National tragedies or crises often have a rallying-around effect that buoys a president’s public image. The poll, like others recently, shows Mr. Obama with a slightly improved approval rating. Nearly half of Americans, 49 percent, approve of his job performance, compared with 39 percent who do not.
The public also gives Mr. Obama the benefit of the doubt as he and Republicans adjust to their new power-sharing relationship. After a productive lame-duck session of Congress late last year, in which Mr. Obama won a number of concessions from Republicans in return for extending the Bush-era tax cuts on high incomes, the poll showed that nearly eight out of 10 Americans believe Mr. Obama will try to work with Republicans to get things done — including 77 percent of independents and 57 percent of Republicans. Less than half of all respondents — 46 percent — said Republicans will try to work with Mr. Obama.
The president holds no advantage over Republicans, however, on addressing the deficit and job creation. Americans split on whom they trust more to make the right decisions on both issues. The poll holds other warning signs for the president. With the unemployment rate remaining above 9 percent, majorities disapprove of his handling of the economy (52 percent), job creation (54 percent) and the deficit (56 percent).
Fewer people than ever think Mr. Obama has the same priorities for the country as they do: 52 percent say he does not share their priorities, down from 65 percent who said he did when Mr. Obama first took office.
Representative John A. Boehner, a Republican of Ohio who is the new House speaker, is relatively unknown to the national public; the roughly one-quarter who have an opinion of him are split between those with negative and positive views.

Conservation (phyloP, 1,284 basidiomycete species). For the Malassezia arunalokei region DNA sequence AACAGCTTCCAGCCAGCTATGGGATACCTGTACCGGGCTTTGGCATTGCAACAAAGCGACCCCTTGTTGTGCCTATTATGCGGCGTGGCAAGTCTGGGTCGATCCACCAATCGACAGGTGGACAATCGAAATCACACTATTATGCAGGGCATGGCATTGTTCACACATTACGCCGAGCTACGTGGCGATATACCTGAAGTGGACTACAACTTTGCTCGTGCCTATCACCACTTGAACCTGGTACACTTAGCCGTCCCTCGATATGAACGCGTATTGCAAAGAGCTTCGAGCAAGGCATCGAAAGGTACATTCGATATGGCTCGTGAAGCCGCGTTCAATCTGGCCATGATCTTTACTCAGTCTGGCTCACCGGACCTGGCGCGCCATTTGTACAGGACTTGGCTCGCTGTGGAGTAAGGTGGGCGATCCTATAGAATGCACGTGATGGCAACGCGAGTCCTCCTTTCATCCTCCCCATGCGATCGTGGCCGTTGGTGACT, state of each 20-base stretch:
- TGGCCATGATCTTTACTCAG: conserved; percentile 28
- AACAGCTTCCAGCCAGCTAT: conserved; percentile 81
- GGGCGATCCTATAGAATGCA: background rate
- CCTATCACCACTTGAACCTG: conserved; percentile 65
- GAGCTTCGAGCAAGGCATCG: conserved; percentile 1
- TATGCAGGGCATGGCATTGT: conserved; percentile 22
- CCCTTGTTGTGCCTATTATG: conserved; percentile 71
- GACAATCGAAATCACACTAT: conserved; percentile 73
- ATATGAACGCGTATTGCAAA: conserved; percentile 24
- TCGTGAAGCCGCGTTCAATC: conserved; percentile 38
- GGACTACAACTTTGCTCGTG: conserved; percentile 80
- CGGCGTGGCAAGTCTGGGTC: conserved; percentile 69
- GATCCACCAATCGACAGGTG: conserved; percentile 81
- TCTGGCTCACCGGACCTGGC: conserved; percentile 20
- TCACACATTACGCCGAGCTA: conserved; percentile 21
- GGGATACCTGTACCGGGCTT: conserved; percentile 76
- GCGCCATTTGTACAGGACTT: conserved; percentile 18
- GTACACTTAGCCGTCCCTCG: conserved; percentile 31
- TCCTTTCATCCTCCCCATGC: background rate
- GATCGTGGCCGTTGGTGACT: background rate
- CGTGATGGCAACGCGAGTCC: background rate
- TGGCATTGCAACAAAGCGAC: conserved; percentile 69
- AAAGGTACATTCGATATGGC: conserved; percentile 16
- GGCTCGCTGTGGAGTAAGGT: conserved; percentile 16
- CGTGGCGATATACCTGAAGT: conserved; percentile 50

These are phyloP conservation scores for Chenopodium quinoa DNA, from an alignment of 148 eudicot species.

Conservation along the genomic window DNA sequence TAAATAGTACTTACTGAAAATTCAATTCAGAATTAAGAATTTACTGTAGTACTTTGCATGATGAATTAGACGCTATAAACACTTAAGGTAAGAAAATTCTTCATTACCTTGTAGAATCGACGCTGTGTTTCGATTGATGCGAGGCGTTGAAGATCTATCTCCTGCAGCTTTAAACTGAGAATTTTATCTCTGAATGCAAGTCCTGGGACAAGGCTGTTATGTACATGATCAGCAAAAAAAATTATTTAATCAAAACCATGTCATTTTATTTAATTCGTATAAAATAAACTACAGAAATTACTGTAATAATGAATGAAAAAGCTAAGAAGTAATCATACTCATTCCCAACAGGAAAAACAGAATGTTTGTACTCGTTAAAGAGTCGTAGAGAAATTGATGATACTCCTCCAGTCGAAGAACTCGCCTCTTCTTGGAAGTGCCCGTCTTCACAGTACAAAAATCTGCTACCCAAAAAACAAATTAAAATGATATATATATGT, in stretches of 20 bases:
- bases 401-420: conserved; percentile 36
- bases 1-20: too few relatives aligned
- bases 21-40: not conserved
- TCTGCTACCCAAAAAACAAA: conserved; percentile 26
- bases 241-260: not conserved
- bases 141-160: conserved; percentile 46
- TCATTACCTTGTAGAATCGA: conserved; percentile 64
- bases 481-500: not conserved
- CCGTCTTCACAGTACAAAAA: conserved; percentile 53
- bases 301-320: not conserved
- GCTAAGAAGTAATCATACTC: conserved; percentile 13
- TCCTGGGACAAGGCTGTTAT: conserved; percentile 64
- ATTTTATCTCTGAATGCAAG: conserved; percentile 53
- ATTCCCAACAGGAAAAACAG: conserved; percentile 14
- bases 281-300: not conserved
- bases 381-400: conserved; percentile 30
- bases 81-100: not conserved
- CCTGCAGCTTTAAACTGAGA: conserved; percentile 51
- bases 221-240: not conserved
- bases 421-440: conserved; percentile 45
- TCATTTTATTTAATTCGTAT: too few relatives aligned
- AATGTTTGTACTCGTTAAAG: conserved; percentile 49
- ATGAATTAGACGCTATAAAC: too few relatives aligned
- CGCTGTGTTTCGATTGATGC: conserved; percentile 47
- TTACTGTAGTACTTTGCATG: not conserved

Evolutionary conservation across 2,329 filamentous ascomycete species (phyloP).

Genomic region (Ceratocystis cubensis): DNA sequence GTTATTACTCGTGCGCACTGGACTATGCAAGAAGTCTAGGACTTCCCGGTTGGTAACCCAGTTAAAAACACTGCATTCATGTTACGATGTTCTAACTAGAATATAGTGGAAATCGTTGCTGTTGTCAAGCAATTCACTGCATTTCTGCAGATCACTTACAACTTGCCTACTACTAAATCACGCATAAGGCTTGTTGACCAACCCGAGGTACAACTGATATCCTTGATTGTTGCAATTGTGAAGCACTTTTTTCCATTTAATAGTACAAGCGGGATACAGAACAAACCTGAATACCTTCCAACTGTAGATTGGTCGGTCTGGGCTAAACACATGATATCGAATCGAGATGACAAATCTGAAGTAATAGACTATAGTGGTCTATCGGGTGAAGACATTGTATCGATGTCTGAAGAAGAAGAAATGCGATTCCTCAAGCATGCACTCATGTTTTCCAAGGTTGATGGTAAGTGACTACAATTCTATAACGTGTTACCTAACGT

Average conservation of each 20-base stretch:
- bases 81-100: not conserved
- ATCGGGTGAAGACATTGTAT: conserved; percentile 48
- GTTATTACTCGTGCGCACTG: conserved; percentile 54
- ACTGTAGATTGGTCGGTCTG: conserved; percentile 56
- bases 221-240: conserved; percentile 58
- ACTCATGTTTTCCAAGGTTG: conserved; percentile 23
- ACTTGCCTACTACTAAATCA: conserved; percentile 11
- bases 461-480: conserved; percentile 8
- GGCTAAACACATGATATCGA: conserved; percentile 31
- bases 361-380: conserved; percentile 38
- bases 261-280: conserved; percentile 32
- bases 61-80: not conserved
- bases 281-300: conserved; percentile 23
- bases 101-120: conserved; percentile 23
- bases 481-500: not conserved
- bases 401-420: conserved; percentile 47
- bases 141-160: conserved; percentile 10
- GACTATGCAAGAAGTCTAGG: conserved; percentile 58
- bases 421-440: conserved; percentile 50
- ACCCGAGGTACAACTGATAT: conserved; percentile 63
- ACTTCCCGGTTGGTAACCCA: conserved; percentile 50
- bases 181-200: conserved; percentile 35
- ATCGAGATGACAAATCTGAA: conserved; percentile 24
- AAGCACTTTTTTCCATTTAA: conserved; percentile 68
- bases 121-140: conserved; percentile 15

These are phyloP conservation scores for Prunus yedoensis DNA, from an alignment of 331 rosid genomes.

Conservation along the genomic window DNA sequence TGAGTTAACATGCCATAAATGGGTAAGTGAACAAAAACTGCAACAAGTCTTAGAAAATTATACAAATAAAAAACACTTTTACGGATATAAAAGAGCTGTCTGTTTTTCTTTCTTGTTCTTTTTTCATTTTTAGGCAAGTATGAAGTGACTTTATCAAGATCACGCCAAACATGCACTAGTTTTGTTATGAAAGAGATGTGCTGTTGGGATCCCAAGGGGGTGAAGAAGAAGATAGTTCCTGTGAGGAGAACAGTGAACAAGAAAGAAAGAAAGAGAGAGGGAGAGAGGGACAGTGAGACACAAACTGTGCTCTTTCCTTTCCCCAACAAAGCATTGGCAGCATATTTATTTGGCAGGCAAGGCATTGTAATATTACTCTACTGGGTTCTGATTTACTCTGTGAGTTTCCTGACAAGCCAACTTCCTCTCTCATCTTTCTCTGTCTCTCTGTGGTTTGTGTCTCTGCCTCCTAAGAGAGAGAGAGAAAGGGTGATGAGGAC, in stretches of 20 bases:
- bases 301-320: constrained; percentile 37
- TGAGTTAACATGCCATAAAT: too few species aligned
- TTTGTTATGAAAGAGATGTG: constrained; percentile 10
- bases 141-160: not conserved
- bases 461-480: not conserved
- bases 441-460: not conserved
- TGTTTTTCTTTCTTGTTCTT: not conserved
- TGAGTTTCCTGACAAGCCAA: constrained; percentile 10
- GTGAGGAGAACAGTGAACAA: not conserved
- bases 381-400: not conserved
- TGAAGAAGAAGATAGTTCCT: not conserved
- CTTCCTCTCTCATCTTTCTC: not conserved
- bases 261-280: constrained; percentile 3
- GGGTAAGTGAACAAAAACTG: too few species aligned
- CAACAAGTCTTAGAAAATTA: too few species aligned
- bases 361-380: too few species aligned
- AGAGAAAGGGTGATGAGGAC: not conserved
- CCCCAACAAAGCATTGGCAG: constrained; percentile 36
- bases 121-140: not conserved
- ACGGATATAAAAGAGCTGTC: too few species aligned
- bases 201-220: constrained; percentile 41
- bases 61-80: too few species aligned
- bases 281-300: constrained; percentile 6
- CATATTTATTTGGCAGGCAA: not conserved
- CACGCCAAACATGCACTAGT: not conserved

A far-better-known Republican, Sarah Palin, also is far more disliked. She is viewed unfavorably by 57 percent of the public, including a majority of independents — her highest negative rating ever in Times/CBS polls.
In a week that saw House Republicans vote to repeal Mr. Obama’s signature domestic achievement, the law overhauling the health care system, nearly half of Americans said the law should stand. About four in 10 people support repeal, but many say they want to undo only parts of the law.
Asked what Congress should focus on, 43 percent of Americans say job creation; health care is a distant second, cited by 18 percent, followed by deficit reduction, war and illegal immigration.
If Medicare benefits have to be reduced, the most popular option is raising premiums on affluent beneficiaries. Similarly, if Social Security benefits must be changed to make the program more financially sound, a broad majority prefers the burden fall on the wealthy. Even most wealthy Americans agree.
As budget woes force a national debate over the country’s domestic priorities, preserving money for education ranks at the top for most Americans.
The poll showed that the Arizona shootings had not changed Americans’ general opposition to banning handguns. However, more than six in 10 favor a nationwide ban on assault weapons and on the kind of high-capacity magazine used in Tucson.
Megan Thee-Brenan and Marjorie Connelly contributed reporting.
Poll Responses on How to Cut the Deficit
Results of a New York Times/CBS News poll about the federal budget deficit.